French Foreign Policy in the Middle East

Held on 6 December, 2022

Speakers

Michel Duclos | A French diplomat who currently works as a Senior Advisor at the Institut Montaigne and the Atlantic Council’s Rafik Hariri Centre and Middle East program. 

Louis Dugit-Gros | A French diplomat and member of the Ministry for Europe and Foreign Affairs (Ministère de l’Europe et des Affaires étrangères). 

Dorothée Schmid | Has worked at the Institut Francais des relations internationals (The French Institute for International Relations) since 2002.  She was previously a country-risk analyst for Bank Crédit Agricole-Indosuez and has carried out consulting missions for public institutions.

Discussion

The French Agenda

“French foreign policy priorities are very much informed by domestic considerations.”

 

The panel began the event with an overview of the current state of French foreign policy in the Middle East, and what factors dictate it. Dorothee described French foreign policy as being primarily constructed by domestic considerations. She listed immigration and terrorism as two major domestic concerns which directly impact the projection of French interests in the Middle East, citing the resurgence of ISIS om Syria and Iraq, and the consequential re-prioritisation of French counter terrorist strategies as a key example of this. Analysing the impact of domestic concerns on foreign policy in the Middle East more widely, Dorothee identified the ongoing conflict in Ukraine as France’s central priority, which has effectively sidelined Middle Eastern issues in French political discussion. Louis Dugit-Gros categorised France’s foreign policy toward the Middle East into three ‘baskets’. The first basket includes the North African nations of Morocco, Tunisia and Algeria, and is centred on investments and cultural exchanges, with the bilateral dimensions taking priority over cooperation on regional issues. The second category is the basket of ‘strategic partners’ such as Egypt, Saudi Arabia and the UAE, which France maintains a relation based on defence partnerships, but is attempting to develop closer ties. Finally, he listed the final basket of French policy in the Middle East as ‘insecurity management’, which includes France’s counter terrorism strategies in Iraq and Syria, as well as its role as mediator in Lebanon. Michel provided a succinct overview of France’s current role in the Middle East, declaring that France has lost a significant number of its leverages in the region in the past year. Overall, the panellists painted a comprehensive picture of France’s wavering and increasingly unstable foreign policy toward the Middle East in 2022.

Navigating the Rise of Turkey

“There French context is defined by the systematic underestimation of the regional role of Turkey.”


The speakers all touched upon the growing strategic importance of Turkey as a gateway between Europe and the Middle East, and the antagonistic role which France has opted to play in response to Turkey’s strategic development. Dorothee described the relationship between France and Turkey as being in a state of Cold War. She described the situation as an amalgamation of several layers of tensions between the two nations which have increased over time, exacerbated by Turkey’s recent assertion as a prominent regional player. She specifically focused on France and the EU’s role in the latest Aegean dispute between Turkey and Greece as a particular point of conflict. Ultimately, although French and Turkish relations have always been plagued by specific bilateral issues, the tensions have expanded and become more specific as France has emerged as a key leader for the EU. Dorothee was especially critical of Macron’s public response to Turkey, suggesting that his lack of engagement with the topic represents a persistent trend of underestimating the influence and relevance of Ankara’s recent political moves. Louis and Michel took a more optimistic stance, with Louis reminding the panel that there were significant improvements between France and Ankara for a short period in March of this year. Michel added that although relations between the two countries are unstable, they remain more or less the same as before recent disputes. He went on to state that all Western eyes will be fixed on Turkey in the upcoming national elections, the outcome of which will dictate future policy toward the increasingly aggressive state.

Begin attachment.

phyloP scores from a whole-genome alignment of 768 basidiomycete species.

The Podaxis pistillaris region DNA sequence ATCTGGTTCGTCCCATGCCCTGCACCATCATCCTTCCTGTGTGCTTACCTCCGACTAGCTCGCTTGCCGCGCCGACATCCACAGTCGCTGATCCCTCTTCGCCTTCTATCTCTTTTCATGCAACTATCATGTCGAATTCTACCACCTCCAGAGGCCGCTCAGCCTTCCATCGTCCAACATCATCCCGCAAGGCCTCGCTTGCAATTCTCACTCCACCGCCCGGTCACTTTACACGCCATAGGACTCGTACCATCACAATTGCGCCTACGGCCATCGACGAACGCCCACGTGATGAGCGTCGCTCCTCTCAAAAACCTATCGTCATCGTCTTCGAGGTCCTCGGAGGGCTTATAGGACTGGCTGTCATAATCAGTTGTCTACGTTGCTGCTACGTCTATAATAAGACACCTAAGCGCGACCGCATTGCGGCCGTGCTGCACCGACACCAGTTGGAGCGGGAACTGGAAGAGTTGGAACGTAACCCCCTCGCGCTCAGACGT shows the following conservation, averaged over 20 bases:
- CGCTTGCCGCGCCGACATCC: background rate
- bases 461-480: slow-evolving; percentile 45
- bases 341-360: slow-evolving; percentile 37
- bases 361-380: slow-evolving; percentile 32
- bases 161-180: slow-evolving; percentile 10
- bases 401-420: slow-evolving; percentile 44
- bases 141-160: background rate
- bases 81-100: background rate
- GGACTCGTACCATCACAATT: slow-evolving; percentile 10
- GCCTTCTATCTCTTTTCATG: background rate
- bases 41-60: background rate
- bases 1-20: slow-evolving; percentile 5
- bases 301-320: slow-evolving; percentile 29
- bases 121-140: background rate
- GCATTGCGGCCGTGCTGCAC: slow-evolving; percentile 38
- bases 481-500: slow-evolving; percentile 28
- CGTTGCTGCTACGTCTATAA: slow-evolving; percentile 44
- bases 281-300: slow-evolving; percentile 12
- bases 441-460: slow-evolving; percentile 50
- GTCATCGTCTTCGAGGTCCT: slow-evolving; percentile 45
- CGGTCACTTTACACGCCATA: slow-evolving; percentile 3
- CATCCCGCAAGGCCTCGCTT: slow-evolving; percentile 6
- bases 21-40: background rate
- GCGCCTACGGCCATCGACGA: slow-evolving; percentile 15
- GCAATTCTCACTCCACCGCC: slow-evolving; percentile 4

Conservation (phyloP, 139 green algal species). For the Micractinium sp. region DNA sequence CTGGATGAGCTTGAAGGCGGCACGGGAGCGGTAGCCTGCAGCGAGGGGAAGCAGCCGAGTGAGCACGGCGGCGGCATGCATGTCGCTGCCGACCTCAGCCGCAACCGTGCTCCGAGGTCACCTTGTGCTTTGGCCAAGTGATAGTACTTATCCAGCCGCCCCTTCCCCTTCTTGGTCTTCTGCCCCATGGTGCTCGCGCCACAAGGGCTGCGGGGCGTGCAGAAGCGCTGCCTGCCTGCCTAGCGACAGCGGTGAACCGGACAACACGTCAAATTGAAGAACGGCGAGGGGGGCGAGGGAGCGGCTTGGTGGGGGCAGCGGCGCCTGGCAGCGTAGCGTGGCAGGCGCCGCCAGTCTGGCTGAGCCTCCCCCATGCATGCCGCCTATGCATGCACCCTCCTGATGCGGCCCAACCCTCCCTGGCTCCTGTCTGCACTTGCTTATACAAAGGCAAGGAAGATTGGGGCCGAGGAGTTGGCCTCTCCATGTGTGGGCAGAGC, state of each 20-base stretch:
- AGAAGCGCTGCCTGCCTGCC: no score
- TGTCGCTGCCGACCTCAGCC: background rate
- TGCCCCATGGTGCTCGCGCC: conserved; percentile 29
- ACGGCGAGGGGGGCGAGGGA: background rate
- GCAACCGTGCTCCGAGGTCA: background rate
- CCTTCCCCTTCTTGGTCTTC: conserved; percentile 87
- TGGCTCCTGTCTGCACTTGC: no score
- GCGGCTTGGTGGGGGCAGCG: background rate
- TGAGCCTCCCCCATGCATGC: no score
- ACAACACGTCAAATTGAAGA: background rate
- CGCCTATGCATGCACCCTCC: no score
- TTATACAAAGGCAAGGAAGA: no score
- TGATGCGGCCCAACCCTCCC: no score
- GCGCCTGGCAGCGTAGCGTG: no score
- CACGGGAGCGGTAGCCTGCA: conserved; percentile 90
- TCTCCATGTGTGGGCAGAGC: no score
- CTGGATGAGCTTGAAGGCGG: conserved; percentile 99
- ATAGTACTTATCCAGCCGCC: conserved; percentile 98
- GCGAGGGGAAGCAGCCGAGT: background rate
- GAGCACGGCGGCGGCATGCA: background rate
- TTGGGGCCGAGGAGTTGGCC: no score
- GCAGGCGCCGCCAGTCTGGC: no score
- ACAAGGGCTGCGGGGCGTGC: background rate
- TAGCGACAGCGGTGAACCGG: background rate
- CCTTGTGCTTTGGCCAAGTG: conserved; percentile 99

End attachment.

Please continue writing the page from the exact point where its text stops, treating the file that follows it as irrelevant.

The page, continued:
Between a rock and a hard place: Iran, France and Russia

“The JCPOA is dead.”


In answer to the question of France and the West’s relationship with Iran, the speakers concurred that the JCPOA, in its current form, will not be revived. Louis Dugot-Gris suggested that an alternative agreement may be proposed, however the West will neglect to declare the JCPOA void until an appropriate alternative has been constructed. Drawing from Trump’s 2018 withdrawal from the JCPOA as an example, Dugot-Gris acutely pointed out the destabilising effect that withdrawing from the agreement may have in the absence of an alternate arrangement. However, the nature of such an agreement, and the possibility of reaching common ground was brought into question by Dorothee. Dorothee identified the central role that Russia played in the mediation of the JCPOA, and questioned the West’s ability to facilitate a similar discussion with Iran without Russian involvement. Michel Duclos agreed that the assumption of Russia as a rational actor by the West underpinned the reliance on Russia to mediate with Iran, an assumption which has since been proven wrong. Ultimately, the question of the future of the JCPOA, and France’s involvement with Iran, hinges upon decisions by Moscow and Washington. The panel were unanimous in their damnation of the JCPOA, suggesting that the question is not whether it is dead, but what, if anything, will replace it.

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